I’ve been away from blogging for a while and that is for good reason. In the beginning of the year, I accepted the opportunity to join an innovative healthcare start-up. Before I switched jobs, I made sure that I spent several months preparing my clinical practice for my absence as well as spending some quality time with my family.
For now, I can’t really expand on what the startup is doing, but I can say that it was an opportunity that I could not pass up. However, it meant temporarily living away from my family for 4 days out of the week. It meant that my husband was going to have to take over many of my “mommy” responsibilities and routines. It meant a lot of new changes for the entire family.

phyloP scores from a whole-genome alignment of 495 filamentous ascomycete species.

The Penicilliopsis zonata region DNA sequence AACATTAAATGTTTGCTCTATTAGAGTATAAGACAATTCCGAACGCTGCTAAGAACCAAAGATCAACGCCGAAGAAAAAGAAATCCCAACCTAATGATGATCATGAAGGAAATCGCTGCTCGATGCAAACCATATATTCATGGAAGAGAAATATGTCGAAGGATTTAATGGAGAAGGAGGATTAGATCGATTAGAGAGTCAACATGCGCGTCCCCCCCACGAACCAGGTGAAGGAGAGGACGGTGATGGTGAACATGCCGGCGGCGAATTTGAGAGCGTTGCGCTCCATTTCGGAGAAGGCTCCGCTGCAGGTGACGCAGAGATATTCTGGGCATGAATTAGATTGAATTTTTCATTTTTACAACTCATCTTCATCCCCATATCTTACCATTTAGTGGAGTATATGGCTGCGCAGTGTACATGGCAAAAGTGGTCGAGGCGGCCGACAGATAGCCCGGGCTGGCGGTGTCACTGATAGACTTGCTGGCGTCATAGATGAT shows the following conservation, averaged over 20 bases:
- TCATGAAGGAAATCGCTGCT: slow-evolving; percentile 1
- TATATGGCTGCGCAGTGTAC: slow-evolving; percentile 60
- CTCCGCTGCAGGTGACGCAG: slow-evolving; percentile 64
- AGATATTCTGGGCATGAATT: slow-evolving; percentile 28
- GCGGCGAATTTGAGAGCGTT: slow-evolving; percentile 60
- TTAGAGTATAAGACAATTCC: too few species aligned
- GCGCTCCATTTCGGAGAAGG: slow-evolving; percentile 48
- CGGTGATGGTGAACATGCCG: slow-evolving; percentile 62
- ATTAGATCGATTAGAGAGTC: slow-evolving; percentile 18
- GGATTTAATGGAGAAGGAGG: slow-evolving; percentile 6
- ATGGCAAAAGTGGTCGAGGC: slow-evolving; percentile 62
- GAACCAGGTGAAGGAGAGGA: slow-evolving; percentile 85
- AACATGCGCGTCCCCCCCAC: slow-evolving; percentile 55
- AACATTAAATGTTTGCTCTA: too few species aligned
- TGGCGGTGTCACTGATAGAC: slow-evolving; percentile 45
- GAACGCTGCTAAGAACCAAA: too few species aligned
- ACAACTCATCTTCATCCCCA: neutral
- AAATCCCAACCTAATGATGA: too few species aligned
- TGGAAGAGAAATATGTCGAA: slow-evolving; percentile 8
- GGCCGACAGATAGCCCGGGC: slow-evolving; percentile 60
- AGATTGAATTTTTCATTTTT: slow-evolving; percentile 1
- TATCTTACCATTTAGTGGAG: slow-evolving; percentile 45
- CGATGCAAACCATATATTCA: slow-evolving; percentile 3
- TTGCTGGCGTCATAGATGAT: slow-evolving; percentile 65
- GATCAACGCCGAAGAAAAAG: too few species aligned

I’m 3+ months into the new job and the family has adjusted. My husband decided to quit his full-time job to provide some element of consistency for the kiddos. He has done an amazing job with managing the household, and I’m lucky to have him as a partner and a best friend. This makes living away from my family a little easier. Many people have been impressed that we are all doing so well given the circumstance. And as I look back at many other life challenges we’ve faced, I don’t recall a time that either my husband or myself felt doomed or defeated. I truly believe that grit has a lot to do with it.
Grit isn’t something most people talk about when it comes to success because it feels intangible and as though there is no formula to follow to get grittier. Psychologist Angela Lee Duckworth has studied the idea of grit and has come to believe that despite any outward advantages someone may have when pursuing their goals, often times the deciding factor is grit over mental or natural ability. Her work indicates that there are greater forces at play in people who rise and achieve at greater levels.